No Halloween is complete without tales of horror from the pen of Edgar Allen Poe, and there are four of his juiciest on stage at the Spire, in downtown Jamestown.
''The Raven,'' ''The Fall of the House of Usher,'' ''The Pit and the Pendulum,'' and ''The Tell-Tale Heart'' are the four parts of the production, which is titled ''Nightfall With Edgar Allen Poe.'' It has been adapted for the stage by Eric Coble. The production is presented by Big Time Productions, and was directed by Ylsa Giuffre.
The production was reviewed in dress rehearsal, and no printed program was available yet, so we regret the absence of any information which was not available to us.
Miguel Covarrubias portrayed the writer himself, and because Poe usually equips his writing with a strong narrative voice, he was able to play the same character straight through all four tales. Most of his narration was clear and clean, although throughout most of ''The Pit and the Pendulum,'' he narrated from off stage, and it was much more difficult to hear and understand. The adapter of the text somehow left the Inquisition completely out of the story, which left anyone not familiar with the original short story wondering why the character was imprisoned and being tortured. The prisoner was liberated by a nurse, instead of the French Army, but it worked well, otherwise.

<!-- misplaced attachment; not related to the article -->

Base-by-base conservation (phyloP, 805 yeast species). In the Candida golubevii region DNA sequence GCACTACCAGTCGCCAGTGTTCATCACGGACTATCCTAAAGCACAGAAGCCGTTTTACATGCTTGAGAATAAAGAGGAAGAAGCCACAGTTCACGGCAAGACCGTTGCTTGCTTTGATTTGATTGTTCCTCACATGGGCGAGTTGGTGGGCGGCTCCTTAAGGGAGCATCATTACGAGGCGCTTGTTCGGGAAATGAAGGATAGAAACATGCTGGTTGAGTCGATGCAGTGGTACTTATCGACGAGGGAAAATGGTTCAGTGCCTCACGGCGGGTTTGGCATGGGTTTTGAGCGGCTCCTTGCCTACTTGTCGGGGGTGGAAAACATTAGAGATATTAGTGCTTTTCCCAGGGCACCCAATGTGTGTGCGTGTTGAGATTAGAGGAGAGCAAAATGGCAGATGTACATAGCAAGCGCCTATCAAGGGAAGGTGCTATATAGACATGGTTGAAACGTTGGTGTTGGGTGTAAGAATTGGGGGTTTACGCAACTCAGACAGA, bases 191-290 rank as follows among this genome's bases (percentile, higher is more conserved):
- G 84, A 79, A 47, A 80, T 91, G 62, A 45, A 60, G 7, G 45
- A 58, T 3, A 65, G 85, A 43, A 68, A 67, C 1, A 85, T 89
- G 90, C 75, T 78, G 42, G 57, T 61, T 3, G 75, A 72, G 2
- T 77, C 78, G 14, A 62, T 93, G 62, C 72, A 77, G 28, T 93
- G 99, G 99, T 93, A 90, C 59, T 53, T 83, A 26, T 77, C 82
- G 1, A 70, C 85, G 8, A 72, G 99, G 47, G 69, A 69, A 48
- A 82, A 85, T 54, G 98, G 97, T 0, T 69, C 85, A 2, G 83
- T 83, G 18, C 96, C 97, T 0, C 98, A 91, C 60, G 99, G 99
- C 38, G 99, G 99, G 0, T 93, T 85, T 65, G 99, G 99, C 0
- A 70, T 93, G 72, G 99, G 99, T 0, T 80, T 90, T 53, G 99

Other cast members usually played multiple roles. They included April Steenburn, Michael Frank, Laura Carnes, Shannon Nixon, Melinda Centi, Jolynn Triscari, Martin Swalboski, Josh McCord, and Jillianne Dolce Higgs.
There were a few production problems, which is not unusual at a dress rehearsal. One scene change took painfully long. There were a couple of memory failures.
The scenery was attractive, the lighting was especially good, and the cast demonstrated a great deal of energy.
Poe's writing nearly always includes a mounting intensity, often leading to a raving insanity, and when even a tiny disruption happened it would break that intensity. There were a number of mispronunciations which kicked the audience right out of the mounting mood.
It's always fun to see your friends and neighbors take on a good story, and to that end, the result is a very good time.
The show opens officially tonight, and repeats tomorrow, and Oct. 12 and 13, at the Spire, which is located on East Third St., directly across from the U.S. Post Office.